Another way of saying this is: kids hate testing and aren’t learning better (I reckon it’s actually worse) by one-to-one devices.
Now that I’ve seen it from the inside and have the advantage of not being absolutely dependent on the job—I feel obligated to cross the bridge between teacher to administration and parent.

With the help (very little, come to think of it) of some sixth graders I made a leprechaun habitat/puppet stage for the little grades.

But first—St. Patrick’s Day! Ha. The kindergartners and first graders sang three songs (a One Bottle Pop/Fish and Chips/Don’t Chuck Your Muck round, Lucky Leprechaun, and All I Really Need—a Raffi classic) last Wednesday for a mini-concert during the day. I had no idea how difficult risers were to put up and take down. I’m already regretting I said I’d do another concert in April. But if we pull it off it will be epic. It’s a rain-themed bunch of songs and I’m hoping some high schoolers can accompany us for the CCR song.

High winds sent the trampoline into the woods. I think it’ll be our last tramp. We are lucky it got hurt before it hurt one of us. Many unsafe wrestling matches over the last seven years. RIP!

We are waiting out a freezing spell on Honey Creek. Flowers are covered; peas and beets and poppy seeds are at the mercy of the Creator. I’m not worried because it’s doubtful they germinated before the cold set in. We did get some seeds in the plastic trays. GK potted some flowers and tomatoes and put them in a recycled croissant container for a little bedroom greenhouse. I’m trying to force some ranunculus inside in a pot along with some allium and tulips just for kicks. The ranunculus love it; the other two are reluctant.

I love those packages that urge me to get a head start and sprout them inside 6-8 weeks before last frost. Even though I’m not the most faithful of indoor sowing and watering . It’s still nice to see something pop up.


We are on the cusp of spring. I am watching the two littlest play on the trampoline. It is incredible to see a little girl in a faux pink fur coat, rolling and tackling her big brother. If I weren’t a touch grossed out by girls competing in the sport of wrestling, I would give her a fair shot. She is as spicy as they come and not even one bit afraid of getting hurt.

We are past the one hundredth day of school. There have been high school basketball games and pep band and elementary after school choir practice. The middle boys are practicing for an upcoming knowledge bowl competition. I got to moderate my first high school quad, which is as nerdy and fun as it sounds.

I have put in my resignation as music teacher. It makes me sad because I love it so much and I’m getting better every single day. But it’s added too much to my plate (understatement) and I am truly under qualified for the position. If I stayed, the administration would eventually (and rightfully) require me to pass a music test. They need to go ahead and find someone who is trained for the spot. Two years have gone by now without a qualified music teacher. If I stay they would continue to be happy and unaware…I guess I’m trying to be responsible and force things to come to a head for the benefit of our students.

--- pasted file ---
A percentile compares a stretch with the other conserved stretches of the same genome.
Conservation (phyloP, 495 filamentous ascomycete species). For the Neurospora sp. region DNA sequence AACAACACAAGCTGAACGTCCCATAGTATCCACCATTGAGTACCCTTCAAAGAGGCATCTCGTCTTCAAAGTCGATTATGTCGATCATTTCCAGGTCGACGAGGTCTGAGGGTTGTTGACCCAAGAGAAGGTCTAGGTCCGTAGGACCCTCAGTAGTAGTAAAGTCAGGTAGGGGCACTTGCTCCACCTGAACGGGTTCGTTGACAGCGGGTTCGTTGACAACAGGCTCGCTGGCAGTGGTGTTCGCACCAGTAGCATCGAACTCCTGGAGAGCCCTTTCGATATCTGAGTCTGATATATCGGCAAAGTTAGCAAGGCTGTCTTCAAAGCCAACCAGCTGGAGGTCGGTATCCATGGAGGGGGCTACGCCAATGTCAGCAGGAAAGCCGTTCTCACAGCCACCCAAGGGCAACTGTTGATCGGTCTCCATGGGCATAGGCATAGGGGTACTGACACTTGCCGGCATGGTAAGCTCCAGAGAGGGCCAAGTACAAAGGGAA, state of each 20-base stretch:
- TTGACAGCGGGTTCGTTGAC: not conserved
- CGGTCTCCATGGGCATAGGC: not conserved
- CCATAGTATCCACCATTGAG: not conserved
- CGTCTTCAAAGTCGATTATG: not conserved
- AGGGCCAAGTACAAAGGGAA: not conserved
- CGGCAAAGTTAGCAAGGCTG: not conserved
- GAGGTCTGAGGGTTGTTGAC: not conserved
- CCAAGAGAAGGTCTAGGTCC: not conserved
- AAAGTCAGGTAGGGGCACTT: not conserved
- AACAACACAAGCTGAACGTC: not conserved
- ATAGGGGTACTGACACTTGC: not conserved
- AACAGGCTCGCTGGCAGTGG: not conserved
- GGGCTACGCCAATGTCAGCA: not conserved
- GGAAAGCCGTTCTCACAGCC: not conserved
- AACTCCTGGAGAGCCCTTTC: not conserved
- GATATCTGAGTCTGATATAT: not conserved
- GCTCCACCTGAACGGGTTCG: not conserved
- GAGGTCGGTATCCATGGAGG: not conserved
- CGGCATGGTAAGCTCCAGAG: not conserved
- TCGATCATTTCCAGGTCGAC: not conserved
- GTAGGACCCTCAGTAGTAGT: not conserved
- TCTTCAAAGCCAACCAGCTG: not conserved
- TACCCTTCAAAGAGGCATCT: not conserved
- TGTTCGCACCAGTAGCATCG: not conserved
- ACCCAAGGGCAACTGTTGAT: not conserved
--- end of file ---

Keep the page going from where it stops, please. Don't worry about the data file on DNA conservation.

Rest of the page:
I started some ranunculus in the basement in January. Last year was such a ranunculus flop because I just soaked the corms and plopped them in the ground, basically setting them up to rot. Who knew it took such a gentle touch?
One of the kids remarked that as delicate as the process is, and if they can’t regenerate naturally, ranunculus ought to have died out a long time ago. I think I agree.
My Successful Gardening book doesn’t even list ranunculus as a corm, but a tuber. So I’m pretty much in the dark here…

As were my little corm friends. I soaked them and stuck them in a shallow tray of soil and popped them in the basement. After two and a half weeks, about half of them had sprouted or grown tender little roots. A quarter of them were moldy. Another quarter were dried out.

I planted the sprouted corms and covered them with the heavy black landscape material. Then I re-soaked the dry ones and patted them back into the dirt tray. Since then, a few more have sprouted. I didn’t even bother putting the trays back in the basement, but left them in the front entryway in full sun. They have done fine—I think it’s more important they just get a head start in cold, but not frozen, simulated ground.

Can you tell I love the pioneer style of figuring out plants instead of using science? Ha.

Snow day and Second Semester Expectations.

I was just about to get the kids up for the day when I plugged in my phone and saw school was cancelled for snow.
Yesterday a kindergarten teacher dropped her kids off at my classroom and mentioned in passing that we ought to be singing Let it Snow.
“Why?” I asked. The weather was springy and beautiful.
“Because there’s a chance we could get some and I really need a day off,” she laughed.
I told her I’d pray about it.

And look! Turns out I needed a day off, too.

The Colorado kids have been working on a snow fort all day. Four inches of wet packing snow go a long way in raising their spirits. I hear whispers of wishes that they could go skiing. But sledding, building stuff, and après-snow-activities hot chocolate and reading makes for a great Thursday.